Las Vegas goes out on a performance-art limb with a show that deserves applause from entertainment-seekers with no interest in dancing girls or white tigers. Blue Man Group is part rock band, part theater act, part surrealist troupe and all percussion — a plotless hour and a half overflowing with the unexpected antics of the three emotionless and wordless bald men painted blue. It should generate positive work of mouth among the culturally savvy; however, varying audience responses at the show caught suggested that it was soaring over some gamblers’ heads.
The show draws on conceits first explored by performance artists in the 1960s and ’70s, when their every statement and movement had political, sexual or social motivations. Blue Man Group’s act is devoid of any of that pretense — they use the stage as an art-and-music playground wherein the games have few rules (and little sense of competition).
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Without words, the Blue Men convey amusement and curiosity with ease, but no activity has meaning beyond the physical performance.
The opening number sets the tone: bizarre occurrences that showcase the three performers’ facilities. The center Blue Man throws a marshmallow to his colleagues on either side of the stage; each catches the treat in his mouth.
The first one then magically spits color onto a canvas, while the second comes up empty as he attempts to do the same. Eventually, as more marshmallows are tossed, one Blue Man has created an abstract piece of art and the second has just accumulated a wad of goo in his mouth. (Have no fear — he will get to create, too).
Much of their subsequent feats involve food (including one with Twinkies and an audience member) and/or paint (including one with a jumpsuit, a blank canvas, a pulley and an audience member).
Early on, the three men eat from their own boxes of Cap’n Crunch cereal. Two boxes are standard size, but the third is larger than anything even Smart & Final would carry. They stuff their mouths, they chomp.
One Blue Man mindlessly smears his face in the cereal while the second, through pantomime, advises him to tidy up his appearance. Soon, the two realize the third has a large box, which he discards to put them all on equal footing. The three then chomp a percussive melody; with mouth and cereal they recall Chico and Harpo Marx’s perf of the Anvil Chorus with cash register, bell and whistle 70 years ago.
All of this is done to a ferocious rock soundtrack that initially mimics glam rock effects, with a bit of twang thrown in on lead guitar. The music is always driven by drums, lots of them.
Some of that percussion is provided by the Blue Men themselves: They bang on oil drums that are covered in paint, which splashes about; later, enormous industrial pipes are tuned to allow melodic intervals to enter the picture.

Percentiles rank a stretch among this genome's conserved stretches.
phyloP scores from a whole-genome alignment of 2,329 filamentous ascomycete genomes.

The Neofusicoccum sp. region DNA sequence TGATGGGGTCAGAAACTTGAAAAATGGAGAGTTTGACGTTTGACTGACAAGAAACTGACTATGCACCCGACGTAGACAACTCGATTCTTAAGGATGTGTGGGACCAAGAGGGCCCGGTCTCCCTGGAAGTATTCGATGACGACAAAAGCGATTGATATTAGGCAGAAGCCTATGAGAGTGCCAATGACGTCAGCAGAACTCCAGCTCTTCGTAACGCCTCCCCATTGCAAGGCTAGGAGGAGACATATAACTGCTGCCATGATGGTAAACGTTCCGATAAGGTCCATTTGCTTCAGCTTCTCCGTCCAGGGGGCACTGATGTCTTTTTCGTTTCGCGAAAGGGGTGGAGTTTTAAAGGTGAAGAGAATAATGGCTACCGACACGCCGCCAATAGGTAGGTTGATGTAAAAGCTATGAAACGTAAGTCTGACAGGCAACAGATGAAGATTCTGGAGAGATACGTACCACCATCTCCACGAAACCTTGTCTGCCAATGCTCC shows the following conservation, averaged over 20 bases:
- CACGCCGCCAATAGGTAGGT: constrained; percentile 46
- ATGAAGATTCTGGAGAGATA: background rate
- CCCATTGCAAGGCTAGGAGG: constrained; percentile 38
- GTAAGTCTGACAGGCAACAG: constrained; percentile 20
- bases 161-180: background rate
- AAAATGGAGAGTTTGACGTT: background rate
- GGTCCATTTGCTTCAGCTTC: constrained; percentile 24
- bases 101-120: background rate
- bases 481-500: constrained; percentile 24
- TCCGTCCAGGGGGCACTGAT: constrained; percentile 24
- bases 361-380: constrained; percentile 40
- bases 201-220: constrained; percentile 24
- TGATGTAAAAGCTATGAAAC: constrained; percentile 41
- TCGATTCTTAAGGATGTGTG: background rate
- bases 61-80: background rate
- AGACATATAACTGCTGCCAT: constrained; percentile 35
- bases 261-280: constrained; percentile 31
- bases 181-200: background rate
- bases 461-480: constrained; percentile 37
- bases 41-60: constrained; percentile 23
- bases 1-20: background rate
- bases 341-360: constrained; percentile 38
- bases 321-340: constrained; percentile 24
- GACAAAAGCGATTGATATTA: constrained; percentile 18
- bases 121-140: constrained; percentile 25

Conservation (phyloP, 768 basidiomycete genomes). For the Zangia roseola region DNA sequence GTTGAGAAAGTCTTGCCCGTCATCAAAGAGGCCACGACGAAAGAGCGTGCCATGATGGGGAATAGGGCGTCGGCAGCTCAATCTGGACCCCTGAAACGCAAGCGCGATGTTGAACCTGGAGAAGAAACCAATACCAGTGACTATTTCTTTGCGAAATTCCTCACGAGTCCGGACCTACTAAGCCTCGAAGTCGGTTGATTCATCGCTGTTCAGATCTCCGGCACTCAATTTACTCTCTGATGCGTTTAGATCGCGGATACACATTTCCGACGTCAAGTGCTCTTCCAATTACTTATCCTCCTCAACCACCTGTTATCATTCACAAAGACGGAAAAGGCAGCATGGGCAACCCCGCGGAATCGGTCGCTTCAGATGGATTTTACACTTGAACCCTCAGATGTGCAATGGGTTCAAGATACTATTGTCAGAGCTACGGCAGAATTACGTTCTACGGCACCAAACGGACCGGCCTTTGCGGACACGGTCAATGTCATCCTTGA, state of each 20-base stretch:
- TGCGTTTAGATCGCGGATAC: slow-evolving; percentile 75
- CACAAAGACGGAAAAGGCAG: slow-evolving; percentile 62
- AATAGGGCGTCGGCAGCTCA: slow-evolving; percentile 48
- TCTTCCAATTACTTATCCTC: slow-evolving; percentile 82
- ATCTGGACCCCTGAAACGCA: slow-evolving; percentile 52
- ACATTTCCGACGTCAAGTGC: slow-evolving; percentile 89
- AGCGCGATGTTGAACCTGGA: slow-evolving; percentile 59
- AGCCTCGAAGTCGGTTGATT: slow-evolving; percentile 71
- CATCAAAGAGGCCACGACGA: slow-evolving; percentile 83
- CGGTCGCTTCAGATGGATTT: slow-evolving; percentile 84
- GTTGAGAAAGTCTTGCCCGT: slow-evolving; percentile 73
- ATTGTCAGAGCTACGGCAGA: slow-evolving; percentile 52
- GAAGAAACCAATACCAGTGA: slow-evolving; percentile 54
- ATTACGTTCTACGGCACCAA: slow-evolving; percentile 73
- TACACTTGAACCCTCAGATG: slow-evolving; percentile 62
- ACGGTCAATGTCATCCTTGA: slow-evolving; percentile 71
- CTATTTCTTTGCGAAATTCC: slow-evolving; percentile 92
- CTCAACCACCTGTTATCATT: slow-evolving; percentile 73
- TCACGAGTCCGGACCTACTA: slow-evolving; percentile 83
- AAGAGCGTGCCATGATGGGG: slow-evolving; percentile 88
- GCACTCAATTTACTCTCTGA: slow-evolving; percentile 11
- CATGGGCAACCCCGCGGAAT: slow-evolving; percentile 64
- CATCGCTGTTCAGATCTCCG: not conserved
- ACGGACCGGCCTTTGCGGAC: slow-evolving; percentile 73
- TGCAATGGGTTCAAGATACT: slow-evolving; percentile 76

Blue Man Group founders designed the instruments and some of the greatest fun is derived from watching them play these pipes. At one point they do a series of familiar tunes and end with the Jefferson Airplane’s “White Rabbit,” during which the audience is invited to Karaoke along. It is the only time any words are spoken.
Blue Man Group is coming up on a decade of performing, a considerable achievement for an act that didn’t hire any replacement actors until the show had been staged 1,200 times at New York’s Off Broadway Astor Place Theater.
Founding trio Matt Goldman, Phil Stanton and Chris Wink have grown their troupe to include 14 players though producers make no effort to inform the audience who is onstage. Similarly, the band that plays above the action numbers seven although the show employs 17 musicians.
Subsequently a hit in Chicago and Boston, Blue Man Group has created its largest piece for its largest venue yet; the 25-row, 1,200-seat Luxor Theatre has double the capacity of its largest other house, in Chi.
First-time visitors will have a hard time picturing this production in a smaller hall. It’s out-of-control messy, with paint and paper and aerosol cheese flying every which way. And it is very loud.
Blue Man Group is as logical a choice as any to continue Vegas’ interest in importing acts from the New York stage. Their competition is much more Cirque du Soleil than “Splash” — this is the decidedly hip side of Vegas. The show has only one lull — an all percussion blow-out that relies on an uninvolving light-and-silhouette spectacle.
By show’s end, when the entire crowd is cloaked in strands of heavy duty toilet paper, the stage is full of food remnants and paint and the onstage troupe/band shows no signs of exhaustion, there’s a sense that this is the best light-hearted diversion anyone could possibly want to see.